In a continuing effort to measure, report and improve clinical care, Parkview Medical Center is participating in the American College of Surgeons National Surgical Quality Improvement Program.
Parkview is the second hospital in the state, and the only hospital in southern Colorado, to join the program, according to The American College of Surgeons, which says participation “is the best way to benchmark and improve quality care.”
The program employs a prospective, peer-controlled, validated database to quantify risk-adjusted surgical outcomes, which allows comparison of outcomes among participating hospitals. Parkview and its surgical staff are able to use the data to make decisions about quality improvement efforts.
NSQIP requires that data from at least 1,680 general and vascular surgical procedures be submitted. Since its inception in 2001, the program has proven to be a quality improvement tool and a source of clinical knowledge for the 103 participating medical centers.
The information provided will assist Parkview in reducing postoperative mortality and morbidity rates, reduce length of stay for postoperative patients and increase patient satisfaction.
Novel cancer drugs, innovative treatments for blood cancers and clotting, new ways to attack inflammatory and infectious diseases, ground-breaking compounds to treat osteoporosis and metastatic bone disease, pioneering devices for orthopedic surgery, commercializing biofuels from algae and revolutionary wearable rehabilitation systems comprise the seven finalists in this year’s BioWest Venture Showcase competition, according to Christine Shapard, director bioscience and emerging technologies for the Colorado Office of Economic Development and International Trade.
“By focusing on new therapies targeting common diseases, creating systems and devices to fix problems and finding ways to reduce our dependence on oil, the seven finalists chosen for this year’s BioWest Venture Showcase are on the front lines of making the world a better place,” Shapard said. “The winner will receive the $10,000 Faegre & Benson Venture Showcase award at the Colorado Bioscience Association Annual Awards Dinner on August 24.”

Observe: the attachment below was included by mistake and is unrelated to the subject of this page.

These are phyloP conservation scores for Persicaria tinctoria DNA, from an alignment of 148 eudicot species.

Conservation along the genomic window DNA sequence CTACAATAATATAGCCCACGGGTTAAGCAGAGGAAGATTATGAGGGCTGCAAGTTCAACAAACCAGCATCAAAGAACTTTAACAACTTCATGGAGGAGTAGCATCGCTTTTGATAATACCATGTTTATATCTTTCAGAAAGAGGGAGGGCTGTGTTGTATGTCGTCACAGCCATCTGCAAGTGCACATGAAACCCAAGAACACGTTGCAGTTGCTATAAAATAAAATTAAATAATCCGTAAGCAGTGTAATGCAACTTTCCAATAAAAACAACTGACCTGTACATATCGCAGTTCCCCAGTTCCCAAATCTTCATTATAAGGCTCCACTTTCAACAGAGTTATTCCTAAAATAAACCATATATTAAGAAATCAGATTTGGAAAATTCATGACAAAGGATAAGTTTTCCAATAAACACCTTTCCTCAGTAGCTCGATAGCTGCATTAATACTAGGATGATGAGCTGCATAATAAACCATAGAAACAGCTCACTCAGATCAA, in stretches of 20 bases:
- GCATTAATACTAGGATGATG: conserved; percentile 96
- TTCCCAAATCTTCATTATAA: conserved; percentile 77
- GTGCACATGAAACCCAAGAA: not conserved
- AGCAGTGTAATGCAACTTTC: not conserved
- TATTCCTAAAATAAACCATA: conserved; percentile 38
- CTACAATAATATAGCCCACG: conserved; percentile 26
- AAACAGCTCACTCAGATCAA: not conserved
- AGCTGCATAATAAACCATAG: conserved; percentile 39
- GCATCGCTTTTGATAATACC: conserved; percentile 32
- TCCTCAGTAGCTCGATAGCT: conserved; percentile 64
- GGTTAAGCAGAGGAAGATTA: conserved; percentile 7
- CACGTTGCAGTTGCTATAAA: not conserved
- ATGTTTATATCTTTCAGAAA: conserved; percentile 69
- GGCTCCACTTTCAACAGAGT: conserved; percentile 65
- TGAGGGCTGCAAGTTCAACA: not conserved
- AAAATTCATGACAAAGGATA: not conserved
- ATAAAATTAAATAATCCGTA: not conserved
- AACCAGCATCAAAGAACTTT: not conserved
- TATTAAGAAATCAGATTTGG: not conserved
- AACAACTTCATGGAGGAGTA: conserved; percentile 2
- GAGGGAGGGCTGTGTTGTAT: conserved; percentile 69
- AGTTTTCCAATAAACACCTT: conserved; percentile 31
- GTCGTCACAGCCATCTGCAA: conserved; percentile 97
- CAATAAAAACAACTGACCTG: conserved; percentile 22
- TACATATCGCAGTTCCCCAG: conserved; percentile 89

Donor Alliance, the nonprofit organ procurement organization serving Colorado and most of Wyoming, had a record month in June with 17 organ donors.
“In Colorado and Wyoming, an average of nine people die each month waiting for a lifesaving organ transplant,” said Sue Dunn, CEO of Donor Alliance. “Having months where donation and transplant rates are high is very exciting to us as we continue to work hard to shorten the waiting list for organs.”
Amy Iveson, vice president of operations for the organization credited a high “authorization rate” for reaching the record. The authorization rate measures the percentage times a family says “yes” when approached about organ and tissue donations.
“We have seen a growing number of hospitals become increasingly dedicated to organ and tissue donation,” she said. “At the end of the day, their support of donation will save lives.”
Nearly 1,700 people in Colorado and Wyoming are waiting for an organ transplant. For more information about organ and tissue donation call Donor Alliance at (303) 329-4747 or visit www.DonorAlliance.org.
A national survey of 654 physicians indicates that doctors are slightly more confident in the government’s ability to deal with the avian bird flu than they were nine months ago.
The survey was conducted by HCD Research and Muhlenberg College Institute of Public Opinion on July 5-6, as part of their on-going study of the social, economic and political issues confronting the U.S. health care system.
Among the findings:
Amy Gillentine covers health care for the Colorado Springs Business Journal.